This spring, the Neuroscience Graduate Program
and the Neuroethics Program
at Emory University are teaming up to present the 2017 Emory Graduate Student Neuroethics Symposium entitled, The Use of Preclinical Biomarkers for Brain Diseases: A Neuroethical Dilemma.
This year’s symposium will focus on the neuroethics of preclinical detection, including discussions of the basic and clinical research being performed and the neurotechnologies being developed for the early detection of autism, schizophrenia, and Alzheimer’s disease.
The symposium will take place on Friday, April 28th from 10am to 4:30pm at Emory University and is free and open to the public. The symposium will be comprised of three sessions:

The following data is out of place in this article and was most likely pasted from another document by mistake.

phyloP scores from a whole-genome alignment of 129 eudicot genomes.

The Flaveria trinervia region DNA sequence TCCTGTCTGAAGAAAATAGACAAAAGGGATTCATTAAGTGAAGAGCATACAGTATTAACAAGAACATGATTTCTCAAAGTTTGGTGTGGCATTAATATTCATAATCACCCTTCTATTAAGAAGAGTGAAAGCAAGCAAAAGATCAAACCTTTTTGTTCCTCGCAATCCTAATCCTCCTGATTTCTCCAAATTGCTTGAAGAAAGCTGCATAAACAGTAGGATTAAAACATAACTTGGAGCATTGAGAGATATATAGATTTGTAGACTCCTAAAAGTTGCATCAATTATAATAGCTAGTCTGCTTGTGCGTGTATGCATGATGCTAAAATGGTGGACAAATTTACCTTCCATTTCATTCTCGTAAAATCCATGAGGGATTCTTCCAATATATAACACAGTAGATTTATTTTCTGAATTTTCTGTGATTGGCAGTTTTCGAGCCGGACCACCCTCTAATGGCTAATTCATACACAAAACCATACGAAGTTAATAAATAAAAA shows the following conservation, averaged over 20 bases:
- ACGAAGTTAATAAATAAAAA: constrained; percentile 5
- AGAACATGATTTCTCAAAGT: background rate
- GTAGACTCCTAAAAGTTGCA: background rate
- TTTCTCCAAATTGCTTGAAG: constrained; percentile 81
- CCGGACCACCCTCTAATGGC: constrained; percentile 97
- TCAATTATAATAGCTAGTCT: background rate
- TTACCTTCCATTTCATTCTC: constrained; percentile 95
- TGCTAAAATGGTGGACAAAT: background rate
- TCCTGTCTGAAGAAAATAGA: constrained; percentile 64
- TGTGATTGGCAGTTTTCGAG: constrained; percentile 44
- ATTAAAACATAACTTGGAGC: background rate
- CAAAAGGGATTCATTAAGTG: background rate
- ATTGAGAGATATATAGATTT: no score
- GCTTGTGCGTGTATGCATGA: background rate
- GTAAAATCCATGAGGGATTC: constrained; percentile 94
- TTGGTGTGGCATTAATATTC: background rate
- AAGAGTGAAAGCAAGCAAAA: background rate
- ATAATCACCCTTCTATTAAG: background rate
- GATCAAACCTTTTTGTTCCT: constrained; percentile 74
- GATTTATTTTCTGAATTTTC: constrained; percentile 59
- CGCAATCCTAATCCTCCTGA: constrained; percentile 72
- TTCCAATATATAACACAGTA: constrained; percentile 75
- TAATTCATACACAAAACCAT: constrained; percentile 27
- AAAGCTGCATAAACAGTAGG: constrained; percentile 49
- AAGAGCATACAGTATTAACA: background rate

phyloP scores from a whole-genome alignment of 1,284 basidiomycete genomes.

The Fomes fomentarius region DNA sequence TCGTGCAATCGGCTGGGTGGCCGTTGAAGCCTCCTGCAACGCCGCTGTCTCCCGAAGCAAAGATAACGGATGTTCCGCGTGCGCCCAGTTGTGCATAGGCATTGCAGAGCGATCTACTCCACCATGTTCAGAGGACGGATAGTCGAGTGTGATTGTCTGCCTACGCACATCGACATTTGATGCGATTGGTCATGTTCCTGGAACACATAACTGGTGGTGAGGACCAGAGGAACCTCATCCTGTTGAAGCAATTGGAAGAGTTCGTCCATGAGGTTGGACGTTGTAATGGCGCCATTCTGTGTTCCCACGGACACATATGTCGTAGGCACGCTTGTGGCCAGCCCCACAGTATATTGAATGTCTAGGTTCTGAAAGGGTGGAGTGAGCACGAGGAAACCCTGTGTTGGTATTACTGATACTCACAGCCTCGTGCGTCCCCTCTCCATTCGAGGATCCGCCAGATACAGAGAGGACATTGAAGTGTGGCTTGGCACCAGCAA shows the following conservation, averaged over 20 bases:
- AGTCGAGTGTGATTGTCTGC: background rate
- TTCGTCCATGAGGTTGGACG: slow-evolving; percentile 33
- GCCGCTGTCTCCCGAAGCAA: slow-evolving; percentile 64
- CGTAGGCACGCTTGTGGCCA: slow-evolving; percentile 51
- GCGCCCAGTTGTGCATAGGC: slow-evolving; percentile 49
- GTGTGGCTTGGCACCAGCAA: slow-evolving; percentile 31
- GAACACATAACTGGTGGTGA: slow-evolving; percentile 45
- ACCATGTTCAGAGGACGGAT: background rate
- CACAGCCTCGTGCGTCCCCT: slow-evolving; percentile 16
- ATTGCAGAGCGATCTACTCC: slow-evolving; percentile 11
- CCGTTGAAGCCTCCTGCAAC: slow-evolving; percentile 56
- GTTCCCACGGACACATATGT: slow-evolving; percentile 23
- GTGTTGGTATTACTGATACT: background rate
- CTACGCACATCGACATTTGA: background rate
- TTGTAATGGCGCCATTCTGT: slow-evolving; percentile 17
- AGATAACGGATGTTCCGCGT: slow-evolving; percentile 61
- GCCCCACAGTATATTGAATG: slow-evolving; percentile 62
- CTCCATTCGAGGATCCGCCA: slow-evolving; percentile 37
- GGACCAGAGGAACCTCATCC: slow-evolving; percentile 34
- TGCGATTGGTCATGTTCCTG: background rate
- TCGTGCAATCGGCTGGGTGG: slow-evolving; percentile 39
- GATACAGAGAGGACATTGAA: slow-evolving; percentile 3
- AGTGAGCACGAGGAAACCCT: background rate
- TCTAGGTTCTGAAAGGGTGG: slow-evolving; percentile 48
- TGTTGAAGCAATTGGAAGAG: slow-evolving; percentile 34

Session 1: Autism, with a focus on the ethics of conducting preclinical research.
Session 2: Schizophrenia, with a focus on the ethics of interventions and treatment.
Session 3: Alzheimer’s disease, with a focus on the ethics of delivering a preclinical diagnosis given the risks for stigma.
Through this symposium, we hope to highlight the challenges that a patient can face after being given a preclinical diagnosis for a mental disorder, and to underscore the ethical challenges that arise when the ability to detect a future disease outreaches our ability to care for the patient.
You can find more information on our website
and in the flyer below, and can register for the event here
The views, opinions and positions expressed by these authors and blogs are theirs and do not necessarily represent that of the Bioethics Research Library and Kennedy Institute of Ethics or Georgetown University.